Joe Louis, famously known to the world as the “Brown Bomber,” was a source of pride and a positive symbol for African Americans. He was born Joseph Louis Barrow on May 13, 1914, in Lexington, Alabama. Louis’ boxing name completely omitted his original surname, a change done in an effort to keep his mother from discovering his newfound passion. His parents, Lillie Reese and Munroe Barrow, were sharecroppers who struggled financially throughout his childhood, a period that Louis recalled with sadness as filled with poverty and despair. After his father was committed to the Searcy Hospital for the Criminal Insane, Louis was raised by his stepfather, Pat Brooks, whom he considered his father. In 1926, at the age of 12, he began working at the Ford assembly plant in Detroit, Michigan, after his stepfather and mother migrated the family there following threats by the Ku Klux Klan. In Detroit, the young Louis received his boxing training and rose to the heights of pugilistic excellence.
In the midst of the Great Depression, on July 4, 1934, Louis, fighting against Jack Kracken, began his professional career as a boxer under the guidance of Jack Blackburn. With Blackburn in his camp, Louis went on to fight such notable boxers as Primo Carrera, Max Baer, and Cecil “Seal” Harris. On June 22, 1937, in Chicago, Illinois, Louis fought James Braddock for the Heavyweight Championship of the World. In a fight that lasted eight rounds and ended with a knockout, Joe Louis became the world champion, a position he held for 12 years until 1949, the longest reigning heavyweight boxing champion of all time.
The most sensational of Louis's fights were those against German fighter Max Schmeling. Both Louis and Schmeling were heralded as politically symbolic due to the extreme contradictions in the fighters and the nations they represented. Schmeling, a Light Heavyweight Champion, lost two very pivotal bouts against Jack Sharkey and Max Baer. He began making a career comeback at the same time that Adolf Hitler was coming to power and Schmeling was expected to defeat Louis as a testament to the undeniable superiority of the Aryan race. Ironically, Schmeling was not a member of the Nazi Party and did not have any racial animus toward Louis. Louis, a hero to African Americans and a symbol of their potential in America, was supposed to triumph over Schmeling and conquer the evils of the Nazi party, Germany, and Hitler.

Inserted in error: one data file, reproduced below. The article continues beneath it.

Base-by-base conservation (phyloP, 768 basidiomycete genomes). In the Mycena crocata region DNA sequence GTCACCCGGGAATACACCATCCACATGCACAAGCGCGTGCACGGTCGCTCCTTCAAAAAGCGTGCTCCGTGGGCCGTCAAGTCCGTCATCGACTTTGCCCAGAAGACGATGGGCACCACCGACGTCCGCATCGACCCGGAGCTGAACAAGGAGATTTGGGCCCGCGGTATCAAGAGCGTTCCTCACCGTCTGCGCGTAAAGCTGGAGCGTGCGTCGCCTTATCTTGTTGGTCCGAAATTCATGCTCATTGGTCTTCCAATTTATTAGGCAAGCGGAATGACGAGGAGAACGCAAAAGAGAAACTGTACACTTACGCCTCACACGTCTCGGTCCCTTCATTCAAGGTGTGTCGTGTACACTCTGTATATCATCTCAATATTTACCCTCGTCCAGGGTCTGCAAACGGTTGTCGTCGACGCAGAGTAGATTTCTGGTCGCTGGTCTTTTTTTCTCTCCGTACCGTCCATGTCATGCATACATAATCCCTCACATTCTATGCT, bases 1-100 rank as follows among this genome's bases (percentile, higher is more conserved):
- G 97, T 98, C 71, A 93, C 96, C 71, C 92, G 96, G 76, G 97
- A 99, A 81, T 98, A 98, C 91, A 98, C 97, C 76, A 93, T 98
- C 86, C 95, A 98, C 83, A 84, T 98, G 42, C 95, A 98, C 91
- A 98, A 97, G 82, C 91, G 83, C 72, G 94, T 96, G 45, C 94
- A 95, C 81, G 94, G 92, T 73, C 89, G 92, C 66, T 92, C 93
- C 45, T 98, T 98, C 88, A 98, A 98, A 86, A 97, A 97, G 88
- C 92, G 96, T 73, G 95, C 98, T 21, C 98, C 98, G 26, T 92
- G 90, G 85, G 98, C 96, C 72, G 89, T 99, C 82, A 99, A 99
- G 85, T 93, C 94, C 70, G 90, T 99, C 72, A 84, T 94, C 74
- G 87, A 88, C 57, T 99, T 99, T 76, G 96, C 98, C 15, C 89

Their first match occurred on June 19, 1936, ironically on Emancipation Day, Juneteenth, or Freedom Day, in honor of the Emancipation Proclamation by President Abraham Lincoln. On their first meeting, Schmeling won over Louis with a 12-round knockout. By their second confrontation, on June 22, 1938, Louis had lost all of the ego and immaturity that marked the earlier fight. In a first round knockout totaling two minutes and four seconds at Yankee Stadium, Louis defeated Schmeling. A third fight to the tie never occurred due to World War II, yet Louis's emblematic win was a huge public victory both for the United States and for African Americans. Proving that truth is stranger than fiction, Louis and Schmeling became good friends after the war, and Schmeling even paid for Louis's funeral.
Louis, who had registered for the peacetime draft in 1940, enlisted in the army on January 10, 1942 and reported for duty at Camp Upton on Long Island, New York, two days later. His basic training was with an all–African American unit. During his military service, Louis primarily performed exhibition matches, toured bases, and led a group of other fighters called the Joe Louis Troupe, all in an effort to improve morale. He donated the proceeds from all of his wartime fights (96 in total) to the Army and Navy Relief Funds until his discharge on October 1, 1945.
Although some argue that Louis was a tool for American propaganda, the Jim Crow era did not permit African Americans much freedom. Likewise, Louis used his reputation and connections to get a group of African American soldiers, one of whom was Jackie Robinson, into Officer Candidate School. Additionally, the desegregation of military buses came after Louis and Sugar Ray Robinson, another boxer, were almost arrested for refusing to move to the back of a bus. By the time of his discharge, the 32-year-old Louis was not the same fighter he had once been. He did continue to defend his title, but retired in 1949. In 1950, Louis attempted a comeback, and though he was 8-2 before his final retirement, he never again held the heavyweight title. He died of a heart attack on April 12, 1981, and President Ronald Reagan waived the eligibility rules to allow him to be buried at Arlington National Cemetery.
See also African Americans—World War II; Robinson, Jack R.
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